Dishonored is the latest game from Arkane Studios, and I had a blast playing it. However, I finished my play through with a profound feeling of disappointment—not because it was a bad game, but simply because it fell just shy of being completely accessible for all players with physical disabilities.
It is impossible to communicate how much I enjoyed playing this game. Dishonored gives the player choices in a way unlike any other first person adventure game on the market. For any given situation there are dozens of ways of overcoming obstacles. This, and the ability to switch between techniques fluidly, means that there should always be an accessible path no matter what a player’s disability.
Also, a big plus is the fact that this game features a completely comprehensive subtitle system. Previous games that rely heavily on stealth have been inaccessible to gamers with hearing disabilities, since in most stealth games the player must be able to hear the guards becoming alert to the player’s actions. This is not a problem in Dishonored, since there is an option that allows everything—even non-verbal sounds such as laughter—to be subtitled. The result is, even though Dishonored uses sound to communicate important information (like its predecessors in the stealth genre), it does not rely solely on sound because of the subtitles system and the graphical representation for an enemy’s alertness level. This means that players with hearing disabilities should have no major issues with Dishonored.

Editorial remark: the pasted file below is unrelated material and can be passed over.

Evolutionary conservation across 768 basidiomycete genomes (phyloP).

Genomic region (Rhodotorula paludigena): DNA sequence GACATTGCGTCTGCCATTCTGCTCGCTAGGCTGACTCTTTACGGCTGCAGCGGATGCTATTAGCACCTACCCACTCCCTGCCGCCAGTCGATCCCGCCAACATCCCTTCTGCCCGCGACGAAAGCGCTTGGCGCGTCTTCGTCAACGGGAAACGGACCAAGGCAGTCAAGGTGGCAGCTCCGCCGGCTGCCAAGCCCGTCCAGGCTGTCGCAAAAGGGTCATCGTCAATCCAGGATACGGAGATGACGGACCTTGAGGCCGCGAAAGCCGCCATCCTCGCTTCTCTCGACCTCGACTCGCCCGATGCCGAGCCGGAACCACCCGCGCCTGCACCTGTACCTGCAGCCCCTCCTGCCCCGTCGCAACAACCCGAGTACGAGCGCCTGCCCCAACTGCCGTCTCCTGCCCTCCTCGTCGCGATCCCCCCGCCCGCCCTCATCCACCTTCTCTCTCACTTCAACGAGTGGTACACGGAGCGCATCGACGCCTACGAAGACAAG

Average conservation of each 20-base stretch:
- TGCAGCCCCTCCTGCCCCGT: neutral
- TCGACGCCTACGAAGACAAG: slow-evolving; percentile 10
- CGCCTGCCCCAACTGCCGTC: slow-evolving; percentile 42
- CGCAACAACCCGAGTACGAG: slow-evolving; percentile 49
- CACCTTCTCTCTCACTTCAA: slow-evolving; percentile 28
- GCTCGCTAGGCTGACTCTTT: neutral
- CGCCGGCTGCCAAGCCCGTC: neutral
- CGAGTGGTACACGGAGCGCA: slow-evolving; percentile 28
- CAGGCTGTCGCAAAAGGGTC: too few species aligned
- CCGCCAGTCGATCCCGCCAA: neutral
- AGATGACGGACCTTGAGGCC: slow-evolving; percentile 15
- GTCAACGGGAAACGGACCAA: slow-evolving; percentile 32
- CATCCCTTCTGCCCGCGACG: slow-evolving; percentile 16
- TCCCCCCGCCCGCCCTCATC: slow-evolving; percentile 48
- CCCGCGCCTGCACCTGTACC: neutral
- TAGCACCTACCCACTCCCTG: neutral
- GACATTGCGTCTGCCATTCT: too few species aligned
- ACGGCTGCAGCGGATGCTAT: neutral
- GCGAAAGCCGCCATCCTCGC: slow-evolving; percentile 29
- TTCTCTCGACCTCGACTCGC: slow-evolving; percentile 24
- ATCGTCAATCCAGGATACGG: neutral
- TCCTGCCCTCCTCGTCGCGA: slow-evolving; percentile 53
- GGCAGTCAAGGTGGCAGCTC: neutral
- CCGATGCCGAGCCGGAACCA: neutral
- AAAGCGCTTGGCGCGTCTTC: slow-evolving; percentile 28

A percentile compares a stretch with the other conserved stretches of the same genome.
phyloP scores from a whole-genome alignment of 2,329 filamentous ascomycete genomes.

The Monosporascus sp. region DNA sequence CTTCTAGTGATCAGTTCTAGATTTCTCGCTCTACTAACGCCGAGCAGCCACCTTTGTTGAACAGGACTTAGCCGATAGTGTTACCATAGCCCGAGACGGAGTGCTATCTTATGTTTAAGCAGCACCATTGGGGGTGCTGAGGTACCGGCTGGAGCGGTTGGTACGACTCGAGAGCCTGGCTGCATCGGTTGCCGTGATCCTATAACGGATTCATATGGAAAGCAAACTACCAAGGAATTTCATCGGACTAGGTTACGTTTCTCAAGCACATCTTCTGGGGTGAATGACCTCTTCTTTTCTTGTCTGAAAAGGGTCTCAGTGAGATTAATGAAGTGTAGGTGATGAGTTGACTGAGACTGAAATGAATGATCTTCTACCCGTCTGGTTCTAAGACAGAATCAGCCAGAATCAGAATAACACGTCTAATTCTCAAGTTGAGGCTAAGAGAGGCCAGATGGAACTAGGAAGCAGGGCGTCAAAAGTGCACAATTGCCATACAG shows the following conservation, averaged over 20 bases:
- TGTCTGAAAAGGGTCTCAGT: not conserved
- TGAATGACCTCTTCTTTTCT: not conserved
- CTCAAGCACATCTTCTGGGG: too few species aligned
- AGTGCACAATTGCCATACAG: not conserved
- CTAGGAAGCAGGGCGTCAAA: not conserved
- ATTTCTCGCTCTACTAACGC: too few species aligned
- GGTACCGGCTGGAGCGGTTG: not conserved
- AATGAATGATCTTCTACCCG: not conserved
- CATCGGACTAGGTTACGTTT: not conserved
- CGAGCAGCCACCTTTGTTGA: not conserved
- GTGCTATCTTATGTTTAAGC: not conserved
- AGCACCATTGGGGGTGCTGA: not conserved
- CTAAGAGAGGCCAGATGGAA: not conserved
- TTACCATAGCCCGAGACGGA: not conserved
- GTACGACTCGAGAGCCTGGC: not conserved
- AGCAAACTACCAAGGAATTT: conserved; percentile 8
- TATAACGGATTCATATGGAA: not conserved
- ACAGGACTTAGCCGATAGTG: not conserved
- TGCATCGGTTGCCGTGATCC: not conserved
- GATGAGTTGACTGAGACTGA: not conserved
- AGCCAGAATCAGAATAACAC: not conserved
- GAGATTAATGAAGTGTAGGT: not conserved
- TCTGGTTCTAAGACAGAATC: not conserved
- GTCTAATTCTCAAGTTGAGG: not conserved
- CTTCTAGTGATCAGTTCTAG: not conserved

Similarly, players with sight disabilities should not find any hidden barriers in Dishonored, since its art style overstates everything. Whale oil canisters are huge, glowing tubes that power everything, and the guards are hulking characters who are extremely visible even at great distances. As a result, everything major should be visible to the sight impaired. The only part where color seems to matter is in the distinction between rats. There are white rats and brown rats. And depending on what bone charms the player has, some rats may treat you as friends, while others try to eat you. But since this is only one facet of a game that offers so much choice, it shouldn’t necessarily affect a colorblind gamer’s enjoyment of the game, especially since the contrast between the two colors is high.
The only unfortunate thing about Dishonored is that it has limited controller customization, and no matter which of the four preset controller layouts is used, a player will always have to rely on the shoulder buttons and triggers to execute attacks and spells. As a result, I found myself repeatedly dying because I could not wrap my hands around the controller in such a way as to make attacking multiple enemies at once effective. Also, PS3 players may want to be wary of this game in general, since the PS3 controller does not sit flat on a table or lap tray without running the risk of pressing the triggers accidentally.
But because Dishonored offers so many pathways around the enemies and allows players to take their time and plan their moves, even a poor controller layout cannot make Dishonored less than Thoroughly Accessible. In general, I would highly recommend Dishonored. It features a great story and the kind of gameplay that rewards thinking outside the box and experimenting with different techniques. As a result, no matter what a player’s disability, all that is needed to enjoy this game is a little imagination and perseverance.
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Overall Rating: Thoroughly Accessible
Visual Rating: Barrier Free
Fine-Motor Rating: Thoroughly Accessible
Auditory Rating: Barrier Free
Released For: XBox 360, PS3, PC
ESRB Rating: M
GameInformer Score: 8.75
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